# Zariski density of conjugates of subgroups by arithmetic subgroups?

Let $G$ be a linear algebraic $\mathbb{Q}$-group, which is assumed to be connected, $\mathbb{Q}$-simple, and of adjoint type, such that the Lie group $G(\mathbb{R})$ has no compact factor defined over $\mathbb{Q}$. Let $\Gamma\subset G(\mathbb{Q})$ be a congruence subgroup. It is known, from the theory of Margulis, that $\Gamma\subset G(\mathbb{R})$ is Zariski dense. For convenience assume that $\Gamma\subset G(\mathbb{R})^+\cap G(\mathbb{Q})$ and that $\Gamma$ is torsion free. Note also that in this case, if one takes $X$ to be the non-compact symmetric domain associated to $G(\mathbb{R})^+$, then the quotient $X/\Gamma$ is a localy symmetric manifold of negative curvature (a typical example of hyperbolic manifold}.

I'd like to consider conjugates of linear $\mathbb{Q}$-subgroups of $G$ under $\Gamma$. More restrictively, let me take $H\subset G$ a connected semi-simple $\mathbb{Q}$-group such that $H(\mathbb{R})$ again has no compact factors defined over $\mathbb{Q}$. Then

(1) is the union $\bigcup_{g\in\Gamma}gHg^{-1}$ Zariski dense in $G$?

(2) if $\Gamma'$ is a finitely generated subgroup of $\Gamma$, and $H'$ be the Zariski closure of the subgroup of $G(\mathbb{Q})$ generated by $\bigcup_{g\in \Gamma'}gH(\mathbb{Q}) g^{-1}$, then how far is $\Gamma'$ from being an arithmetic subgroup of $H'$?

Thanks!

• Maybe you should assume in your question that $G$ is $\mathbb{Q}$-simple. Otherwise you can take $H$ to be a normal $\mathbb{Q}$-subgroup of $G$ and the answer to question (1) is trivially "no". Commented Mar 14, 2011 at 18:13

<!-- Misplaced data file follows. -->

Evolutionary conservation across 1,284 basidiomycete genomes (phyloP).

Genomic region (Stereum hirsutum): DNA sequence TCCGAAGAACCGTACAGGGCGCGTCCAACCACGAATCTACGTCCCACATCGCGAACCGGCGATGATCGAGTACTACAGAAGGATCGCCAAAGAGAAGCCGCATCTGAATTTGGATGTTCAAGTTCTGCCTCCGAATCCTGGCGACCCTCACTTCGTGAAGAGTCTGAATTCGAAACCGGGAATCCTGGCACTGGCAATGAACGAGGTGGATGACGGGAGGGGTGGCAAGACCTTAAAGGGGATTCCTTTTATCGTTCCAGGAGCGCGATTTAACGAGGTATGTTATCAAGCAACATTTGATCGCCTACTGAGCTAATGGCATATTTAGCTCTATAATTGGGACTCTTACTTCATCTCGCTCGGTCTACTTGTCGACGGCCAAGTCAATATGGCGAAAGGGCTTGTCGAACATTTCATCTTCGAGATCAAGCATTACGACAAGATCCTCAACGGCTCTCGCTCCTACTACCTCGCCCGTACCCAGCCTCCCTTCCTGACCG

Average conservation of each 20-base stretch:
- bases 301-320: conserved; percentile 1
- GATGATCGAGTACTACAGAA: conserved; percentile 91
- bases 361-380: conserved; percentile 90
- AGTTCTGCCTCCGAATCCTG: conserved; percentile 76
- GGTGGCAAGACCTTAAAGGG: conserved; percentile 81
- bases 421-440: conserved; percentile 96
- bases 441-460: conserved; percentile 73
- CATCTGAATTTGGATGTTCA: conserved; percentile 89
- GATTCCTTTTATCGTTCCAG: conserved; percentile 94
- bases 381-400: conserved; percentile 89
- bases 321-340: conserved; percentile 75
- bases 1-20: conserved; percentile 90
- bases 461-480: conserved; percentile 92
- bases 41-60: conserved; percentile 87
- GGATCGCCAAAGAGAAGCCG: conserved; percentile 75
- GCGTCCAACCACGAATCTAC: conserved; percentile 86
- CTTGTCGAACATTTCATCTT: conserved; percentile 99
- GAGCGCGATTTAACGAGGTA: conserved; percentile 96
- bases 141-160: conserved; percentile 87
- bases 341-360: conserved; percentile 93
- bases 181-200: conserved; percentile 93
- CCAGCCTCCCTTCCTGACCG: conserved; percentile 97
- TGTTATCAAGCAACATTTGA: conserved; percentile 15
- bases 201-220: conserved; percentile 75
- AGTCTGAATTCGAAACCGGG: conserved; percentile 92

Part (2) is also hopeless: If you look at the proof of the Tits' alternative, you see that every lattice $\Gamma$ in a semisimple Lie group will contain a "Schottky subgroup", which is a free subgroup of finite rank $\Gamma'$, Zariski dense in $G({\mathbb R})$, but not a lattice. Infinite index subgroups of lattices which are Zariski dense are called thin subgroups, it is an active research area in the last few years. What is not well-understood is how to construct non-free thin subgroups (they do exist sometimes, of course): There are several general construction of non-free thin subgroups in rank 1 case, but higher rank is a different story (especially, if you look at lattices in $SL(3,{\mathbb R})$).
Unless I am missing something, the answer to (1) is NO, in general. For example, take $H$ to be the image of $SL_2$ in its adjoint representation, which lands in $G=SL_3$. Then, every element of the conjugate set in (1) has the property that $det (g-1) =0$, which is not true for $g\in SL_3$.
(2) needs a reformulation. You can take $\Gamma '$ to be trivial. Then $H'=H$ and then $\Gamma '$ is not going to be an arithmetic subgroup of $H'$.